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The National Curriculum for Maths aims to ensure that all children: 

  • become fluent in the fundamentals of mathematics, including through varied and frequent practice with increasingly complex problems over time, so that pupils develop conceptual understanding and the ability to recall and apply knowledge rapidly and accurately.

  • reason mathematically by following a line of enquiry, conjecturing relationships and generalisations, and developing an argument, justification or proof using mathematical language.

  • can solve problems by applying their mathematics to a variety of routine and non-routine problems with increasing sophistication, including breaking down problems into a series of simpler steps and persevering in seeking solutions.

At Beechview Academy, these skills are embedded within Maths lessons and developed consistently over time. We understand the importance of mathematics in everyday life; it is critical to science, technology and engineering, and necessary for financial literacy and required in most forms of employment. A high quality mathematics curriculum, therefore, provides a foundation for understanding the world, the ability to reason mathematically, an appreciation of the beauty and power of mathematics and a sense of enjoyment and curiosity about the subject. Our students will leave Beechview with the ability to be independent mathematicians; able to confidently access the world with a strong mathematical understanding. They will be resilient and persistent in developing their maths skills and curious to solve open-ended maths investigations and questions as they access the next stage of their education.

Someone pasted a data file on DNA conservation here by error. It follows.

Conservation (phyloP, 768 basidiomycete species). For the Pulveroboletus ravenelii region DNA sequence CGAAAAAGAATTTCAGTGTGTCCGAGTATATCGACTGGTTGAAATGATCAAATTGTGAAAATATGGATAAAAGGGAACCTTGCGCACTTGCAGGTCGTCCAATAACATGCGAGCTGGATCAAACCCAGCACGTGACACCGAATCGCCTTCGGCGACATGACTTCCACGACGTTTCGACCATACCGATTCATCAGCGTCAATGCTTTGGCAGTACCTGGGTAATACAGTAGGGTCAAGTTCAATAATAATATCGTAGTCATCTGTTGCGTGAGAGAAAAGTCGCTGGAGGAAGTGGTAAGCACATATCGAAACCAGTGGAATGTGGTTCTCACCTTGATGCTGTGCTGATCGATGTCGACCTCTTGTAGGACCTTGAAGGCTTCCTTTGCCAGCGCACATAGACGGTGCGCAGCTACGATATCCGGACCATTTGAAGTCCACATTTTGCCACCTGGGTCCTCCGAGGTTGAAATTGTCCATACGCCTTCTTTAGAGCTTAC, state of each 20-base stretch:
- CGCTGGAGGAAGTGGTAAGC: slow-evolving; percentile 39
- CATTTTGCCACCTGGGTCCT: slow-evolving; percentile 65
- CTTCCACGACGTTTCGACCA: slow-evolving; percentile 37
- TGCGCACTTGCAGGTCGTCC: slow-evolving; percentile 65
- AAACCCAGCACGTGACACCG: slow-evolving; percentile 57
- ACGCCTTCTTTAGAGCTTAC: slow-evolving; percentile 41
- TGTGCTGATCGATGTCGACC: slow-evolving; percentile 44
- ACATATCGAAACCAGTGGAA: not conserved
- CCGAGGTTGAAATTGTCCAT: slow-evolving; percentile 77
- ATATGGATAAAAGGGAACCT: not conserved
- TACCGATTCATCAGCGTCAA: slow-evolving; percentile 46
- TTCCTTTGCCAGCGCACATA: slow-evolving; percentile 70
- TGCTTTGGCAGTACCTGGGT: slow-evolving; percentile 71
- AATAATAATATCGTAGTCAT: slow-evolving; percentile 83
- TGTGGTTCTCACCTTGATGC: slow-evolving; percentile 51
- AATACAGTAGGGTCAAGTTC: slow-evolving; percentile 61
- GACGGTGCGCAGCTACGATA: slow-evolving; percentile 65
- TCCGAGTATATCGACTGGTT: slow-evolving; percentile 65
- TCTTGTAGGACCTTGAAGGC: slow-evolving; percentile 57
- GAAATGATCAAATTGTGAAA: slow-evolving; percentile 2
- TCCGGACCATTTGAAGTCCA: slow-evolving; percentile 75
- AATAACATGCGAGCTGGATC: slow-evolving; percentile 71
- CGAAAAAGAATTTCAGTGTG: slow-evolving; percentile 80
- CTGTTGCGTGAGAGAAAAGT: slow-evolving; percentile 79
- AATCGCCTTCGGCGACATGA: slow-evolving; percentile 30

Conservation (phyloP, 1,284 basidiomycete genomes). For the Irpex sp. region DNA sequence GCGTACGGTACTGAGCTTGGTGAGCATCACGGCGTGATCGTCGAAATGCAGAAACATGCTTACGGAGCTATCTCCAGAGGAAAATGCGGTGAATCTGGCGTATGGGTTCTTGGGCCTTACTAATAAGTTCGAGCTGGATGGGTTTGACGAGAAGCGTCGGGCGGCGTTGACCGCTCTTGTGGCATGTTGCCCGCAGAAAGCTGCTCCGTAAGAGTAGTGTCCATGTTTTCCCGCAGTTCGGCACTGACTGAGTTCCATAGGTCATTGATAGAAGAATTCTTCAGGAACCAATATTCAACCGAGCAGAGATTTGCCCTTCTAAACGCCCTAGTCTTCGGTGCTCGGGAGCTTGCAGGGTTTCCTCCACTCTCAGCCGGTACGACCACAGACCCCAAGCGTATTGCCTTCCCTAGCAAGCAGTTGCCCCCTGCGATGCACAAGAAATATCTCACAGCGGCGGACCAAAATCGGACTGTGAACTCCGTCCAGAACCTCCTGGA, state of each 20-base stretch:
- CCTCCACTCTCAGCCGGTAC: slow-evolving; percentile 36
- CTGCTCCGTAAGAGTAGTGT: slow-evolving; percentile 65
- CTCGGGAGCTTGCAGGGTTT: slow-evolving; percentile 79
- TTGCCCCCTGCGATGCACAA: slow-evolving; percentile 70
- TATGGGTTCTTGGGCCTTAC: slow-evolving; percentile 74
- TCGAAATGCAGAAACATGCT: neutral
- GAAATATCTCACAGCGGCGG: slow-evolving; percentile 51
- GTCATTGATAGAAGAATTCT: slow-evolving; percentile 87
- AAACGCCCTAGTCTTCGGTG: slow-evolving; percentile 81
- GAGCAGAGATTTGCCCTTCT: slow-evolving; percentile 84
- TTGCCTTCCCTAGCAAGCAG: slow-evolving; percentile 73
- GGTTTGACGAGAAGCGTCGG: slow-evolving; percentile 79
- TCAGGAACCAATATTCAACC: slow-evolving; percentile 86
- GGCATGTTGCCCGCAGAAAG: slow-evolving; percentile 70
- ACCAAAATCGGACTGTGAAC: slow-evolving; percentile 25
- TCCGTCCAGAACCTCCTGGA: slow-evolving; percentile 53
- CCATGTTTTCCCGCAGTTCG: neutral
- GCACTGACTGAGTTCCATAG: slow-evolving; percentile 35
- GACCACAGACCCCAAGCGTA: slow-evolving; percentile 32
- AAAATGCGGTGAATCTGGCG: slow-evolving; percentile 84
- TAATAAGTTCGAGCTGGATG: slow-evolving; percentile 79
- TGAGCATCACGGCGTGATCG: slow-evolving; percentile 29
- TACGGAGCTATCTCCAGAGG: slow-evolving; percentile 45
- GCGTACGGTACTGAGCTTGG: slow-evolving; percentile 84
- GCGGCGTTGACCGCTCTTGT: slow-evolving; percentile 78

To ensure whole school consistency and progression, the school uses the DfE approved ‘Power Maths’ scheme, which is fully aligned with the White Rose Maths scheme. New concepts are shared within the context of an initial related problem, which children are able to discuss in partners. This initial problem-solving activity prompts discussion and reasoning, as well as promoting an awareness of maths in relatable real-life contexts that link to other areas of learning. Children are encouraged to solve problems each day through the use of concrete resources, pictorial representations and abstract thinking (the C-P-A approach). This helps children tackle concepts in a tangible and more comfortable way.